Four Levels of Energy Resiliency: Which is Right for You?
Ice on power lines, fierce winds, and severe cold are the ingredients for winter power outages. For businesses, loss of electricity is more than an annoyance — it damages the bottom line.
The cost? It’s not small. An Esource study found that on average, outages of four hours cost $10,000 to $20,000. Costs can be even steeper for industries that risk product spoilage and must shut down and clean up equipment even if the outage is brief.
Unfortunately, power outages occur all too often. A 2019 survey of commercial and industrial businesses found that 60 percent lose power at least once a year, up from 49 percent a year earlier. One out of five businesses experience a monthly power outage.
In California, the weather is no longer the chief cause; instead it is utilities intentionally shutting off power to customers. Why? It turns out utility wires can spark wildfires. So on windy days when fire threats are high, utilities institute what’s known as public safety power shutoffs, a practice that left millions of Pacific Gas & Electric (PG&E) customers without electricity in October and November.
Not surprisingly, more and more US businesses are considering setting up their own onsite energy systems to keep their operations running when the grid is down. But as the same Esource study found, often they are stymied by lack of information. Where to begin? What are the options and which are best suited to your needs?
Let’s answer these questions by taking a look at the four primary approaches to resiliency from the simplest to the most complex.
Onsite battery storage
Batteries often are top of mind for companies exploring their resiliency options — and for good reason. For a long time, battery energy storage was the crucial missing piece of the power system. No practical option existed to store electricity on a broad scale, so it had to be used or lost.
Now it is increasingly cost-effective to store power in batteries thanks to technology improvements and better price points. Battery prices have fallen 87% since 2010, from about $1,100/kWh to $156/kWh in 2019, according to BloombergNEF. The research firm expects prices to reach $100/kWh by 2023.
Costs can be offset in some cases by using onsite batteries as market price levers, charging batteries when power prices are low and using the energy when they are high. Or using batteries in efforts to lower demand charges. Your ability to do so will depend on the market rules and programs where you are located.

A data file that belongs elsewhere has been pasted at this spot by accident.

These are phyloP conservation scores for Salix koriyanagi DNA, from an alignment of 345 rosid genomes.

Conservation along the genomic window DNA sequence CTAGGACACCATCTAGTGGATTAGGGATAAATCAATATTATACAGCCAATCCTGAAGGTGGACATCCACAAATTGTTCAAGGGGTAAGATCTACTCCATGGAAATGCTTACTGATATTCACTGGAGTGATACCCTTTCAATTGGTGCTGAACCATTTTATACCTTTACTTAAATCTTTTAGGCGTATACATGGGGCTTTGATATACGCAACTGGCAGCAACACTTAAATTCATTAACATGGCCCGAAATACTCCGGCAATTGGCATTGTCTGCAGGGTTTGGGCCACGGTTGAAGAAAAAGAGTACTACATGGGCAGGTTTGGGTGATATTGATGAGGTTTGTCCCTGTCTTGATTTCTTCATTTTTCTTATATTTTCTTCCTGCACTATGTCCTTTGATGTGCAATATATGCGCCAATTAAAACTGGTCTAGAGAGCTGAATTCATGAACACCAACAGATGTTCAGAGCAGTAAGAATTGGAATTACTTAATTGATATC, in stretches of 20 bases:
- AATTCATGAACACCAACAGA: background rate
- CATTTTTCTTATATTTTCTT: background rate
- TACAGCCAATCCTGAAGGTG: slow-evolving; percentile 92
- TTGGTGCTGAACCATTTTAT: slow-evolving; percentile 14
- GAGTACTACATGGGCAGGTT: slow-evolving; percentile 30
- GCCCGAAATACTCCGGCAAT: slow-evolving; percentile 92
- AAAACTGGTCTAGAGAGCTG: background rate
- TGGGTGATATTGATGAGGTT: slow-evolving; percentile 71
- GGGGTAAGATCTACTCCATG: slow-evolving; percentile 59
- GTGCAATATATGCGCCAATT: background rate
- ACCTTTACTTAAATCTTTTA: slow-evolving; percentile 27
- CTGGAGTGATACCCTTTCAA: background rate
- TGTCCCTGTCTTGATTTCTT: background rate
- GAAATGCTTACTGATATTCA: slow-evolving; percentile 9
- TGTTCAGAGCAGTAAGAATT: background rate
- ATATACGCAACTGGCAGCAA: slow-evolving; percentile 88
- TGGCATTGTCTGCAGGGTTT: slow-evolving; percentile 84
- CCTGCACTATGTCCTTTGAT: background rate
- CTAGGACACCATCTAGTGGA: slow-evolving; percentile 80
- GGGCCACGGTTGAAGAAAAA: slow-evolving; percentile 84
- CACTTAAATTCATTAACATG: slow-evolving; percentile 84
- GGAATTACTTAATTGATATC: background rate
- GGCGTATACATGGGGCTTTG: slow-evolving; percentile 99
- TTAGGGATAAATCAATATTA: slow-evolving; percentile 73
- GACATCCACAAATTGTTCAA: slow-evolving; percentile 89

But batteries have their limits. For one, lithium-ion batteries, the least expensive and most commonly used, typically supply no more than four hours of backup power without a recharge. Meanwhile, it can take days or even weeks for utilities to fully restore power in the aftermath of a storm.
Second, if your goal is to also green your power supply, a battery won’t necessarily help. Your battery output is only as good as its input. So how you charge the battery matters. Keep in mind that US grid uses fossil fuels to produce 60 percent of its electricity.
That’s one reason some companies choose the next option.
Solar plus storage
Solar and energy storage are a happy marriage. Installing solar panels onsite offers a way to charge the battery with emissions-free solar power. The solar energy also can extend the length of time your facility has backup power, since it can serve as an energy source to charge the battery.
Solar plus storage has grown in popularity with the falling costs of both batteries and solar panels. The US Department of Energy pegged the levelized cost of energy (LCOE) for commercial solar projects at 40 cents/kWh in 2010; 11 cents/kWh in 2019 and set a 2020 goal of 8 cents/kWh.
Of course, as a resiliency measure, the system is highly dependent on the sun. If your battery runs out, and it’s a cloudy day or nighttime, your power goes out until the solar panels can charge the battery again.
Another limit: not all businesses are situated for solar. If you lease your building, the owner might not be open to the idea of installing solar panels on the roof. Or the building may not be situated to capture solar. Perhaps the roof is shaded by trees. Nearly 50% of US businesses face these types of obstructions to solar, according to the federal government.